[by Shiela Steinman Wallace]
Whenever a group of people come together and devote their time and energy to a project, wonderful things happen. When that group of people numbers 400 or more General Electric Technology Department employees who collectively put in more than 5,000 hours, they can change the world for an organization.
On Friday, June 24, following many weeks of planning and preparing, the entire department descended on the Jewish Community Center campus and transformed the building and grounds.
Twenty-seven project teams painted and installed new carpeting, stair treads and flooring. They mounted new flat screen TVs in the main cardio court, did some work around the indoor pool and the locker rooms and divided one of the early childhood rooms into two rooms to enable the program to accommodate more children. They built a loft to provide storage area for CenterStage, removed the cafeteria counter and put up drywall downstairs, put up shelving and built several large cabinets.
Outside, they reshingled part of the pavilion, built a ga-ga court and built privacy fencing around the outdoor lap pool. They also built some picnic tables, built a fence around the community garden and refurbished the bleachers.
“Now that the GE volunteer project has come and gone, we have many positive new additions and a fresh appearance to many parts of the Center,” said Facility Manager Brian Tabler. “I encourage everyone to take a walk around the property and the facility to check out the completed projects.
“GE takes community service work very seriously,” GE Project Leader Geoff Ranard said. “It’s a big part of what we do.”
It is one of GE’s core beliefs that each department should give back to the community in some way, so the company requires each of its departments to do community service projects, and the company has many departments.
Most of the year, the volunteers who worked at the JCC are the engineers who design GE’s products, but on June 24, Ranard explained, working at the JCC was their job for the day. “Everybody in Tech is expected to do this for their job, and lots of people have been here on and off for a couple of weeks.”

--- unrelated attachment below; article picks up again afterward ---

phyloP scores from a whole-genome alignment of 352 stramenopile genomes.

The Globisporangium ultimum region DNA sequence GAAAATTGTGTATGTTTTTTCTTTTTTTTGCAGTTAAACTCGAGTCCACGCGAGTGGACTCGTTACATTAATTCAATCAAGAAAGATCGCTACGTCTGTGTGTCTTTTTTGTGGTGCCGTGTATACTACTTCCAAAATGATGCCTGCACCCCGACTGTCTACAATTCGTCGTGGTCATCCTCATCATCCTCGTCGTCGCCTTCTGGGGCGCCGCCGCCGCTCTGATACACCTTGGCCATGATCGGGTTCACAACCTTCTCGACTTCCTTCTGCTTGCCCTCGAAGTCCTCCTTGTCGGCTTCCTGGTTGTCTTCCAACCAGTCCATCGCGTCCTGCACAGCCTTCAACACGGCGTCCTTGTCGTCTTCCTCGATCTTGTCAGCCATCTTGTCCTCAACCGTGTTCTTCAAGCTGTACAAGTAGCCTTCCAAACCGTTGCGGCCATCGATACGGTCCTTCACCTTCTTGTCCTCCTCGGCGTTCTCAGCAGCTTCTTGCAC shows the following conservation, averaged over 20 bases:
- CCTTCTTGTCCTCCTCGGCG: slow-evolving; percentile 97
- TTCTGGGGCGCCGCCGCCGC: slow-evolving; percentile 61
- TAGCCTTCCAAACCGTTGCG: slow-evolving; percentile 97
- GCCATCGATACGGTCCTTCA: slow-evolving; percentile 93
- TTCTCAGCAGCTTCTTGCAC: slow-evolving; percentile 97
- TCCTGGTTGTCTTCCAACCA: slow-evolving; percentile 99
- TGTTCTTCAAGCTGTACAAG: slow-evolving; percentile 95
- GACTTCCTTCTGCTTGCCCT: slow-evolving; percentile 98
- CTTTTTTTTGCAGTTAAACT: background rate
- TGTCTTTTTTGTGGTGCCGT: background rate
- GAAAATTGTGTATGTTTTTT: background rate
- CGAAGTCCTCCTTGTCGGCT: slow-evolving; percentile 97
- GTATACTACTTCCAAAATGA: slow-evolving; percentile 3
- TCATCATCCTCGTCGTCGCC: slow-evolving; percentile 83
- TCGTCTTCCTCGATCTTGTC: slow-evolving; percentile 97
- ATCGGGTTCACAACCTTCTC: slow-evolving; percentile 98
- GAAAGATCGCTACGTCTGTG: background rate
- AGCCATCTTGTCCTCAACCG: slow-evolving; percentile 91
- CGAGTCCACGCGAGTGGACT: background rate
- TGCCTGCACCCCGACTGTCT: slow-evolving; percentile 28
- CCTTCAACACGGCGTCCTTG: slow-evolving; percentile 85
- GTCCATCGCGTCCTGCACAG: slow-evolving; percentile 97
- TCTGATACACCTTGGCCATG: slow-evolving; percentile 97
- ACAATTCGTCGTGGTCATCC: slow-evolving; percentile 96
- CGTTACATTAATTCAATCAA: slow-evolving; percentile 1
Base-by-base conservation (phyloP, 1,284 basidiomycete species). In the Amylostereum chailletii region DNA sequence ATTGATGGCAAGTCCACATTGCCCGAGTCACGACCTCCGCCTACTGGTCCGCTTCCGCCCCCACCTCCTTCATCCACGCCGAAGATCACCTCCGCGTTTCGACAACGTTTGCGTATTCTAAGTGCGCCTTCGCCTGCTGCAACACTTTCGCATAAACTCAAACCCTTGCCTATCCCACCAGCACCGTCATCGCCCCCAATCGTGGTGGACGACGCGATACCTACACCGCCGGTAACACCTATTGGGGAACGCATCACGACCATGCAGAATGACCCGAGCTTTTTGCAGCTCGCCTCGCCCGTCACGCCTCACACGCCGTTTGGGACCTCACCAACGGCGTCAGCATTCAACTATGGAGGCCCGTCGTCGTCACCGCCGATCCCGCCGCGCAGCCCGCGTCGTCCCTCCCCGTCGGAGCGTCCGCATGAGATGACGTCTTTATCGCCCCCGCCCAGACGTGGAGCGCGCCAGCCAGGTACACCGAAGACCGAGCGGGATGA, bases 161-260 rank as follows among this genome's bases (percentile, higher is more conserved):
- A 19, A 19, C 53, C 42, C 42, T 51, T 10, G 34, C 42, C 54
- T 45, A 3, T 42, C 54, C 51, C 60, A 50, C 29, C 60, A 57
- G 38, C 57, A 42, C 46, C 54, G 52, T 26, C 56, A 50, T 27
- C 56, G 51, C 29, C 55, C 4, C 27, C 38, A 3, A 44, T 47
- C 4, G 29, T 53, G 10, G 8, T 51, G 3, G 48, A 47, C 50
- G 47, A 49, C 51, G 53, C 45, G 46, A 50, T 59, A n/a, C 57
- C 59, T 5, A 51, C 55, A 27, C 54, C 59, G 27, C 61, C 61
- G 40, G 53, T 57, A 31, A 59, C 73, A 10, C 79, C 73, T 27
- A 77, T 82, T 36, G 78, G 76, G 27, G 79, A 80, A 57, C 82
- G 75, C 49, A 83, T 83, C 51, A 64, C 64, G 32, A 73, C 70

Why the JCC? “The company likes to support the community and promote culture, diversity and good values,” Ranard said, and the JCC was a good fit.
Jewish Community of Louisville President and CEO Stu Silberman got the process started late last year when he attended a Leadership Louisville Executive Dinner where he met Steve Downer, a GE executive. The two men connected, sharing information about things they had in common, their careers, their hopes and their dreams.
The JCL leader discussed some of the challenges our agency is facing today, including the need to address longstanding building and grounds issues. Downer listened and referred Silberman to the GE Volunteers program. In January, the company began the process of choosing their spring project.
“It was a long process getting the approval. We took the GE organizer, Jamie Hillegonds, through every inch of the building, matching our needs with their capabilities,” said Tabler.
She took her findings back to the company and presented the JCC’s case.
Once the decision was made, GE committed the manpower for the planning and labor, but it was up to the JCL to raise the money for the materials. Thanks to the generosity of many donors, approximately $40,000 was raised to purchase materials.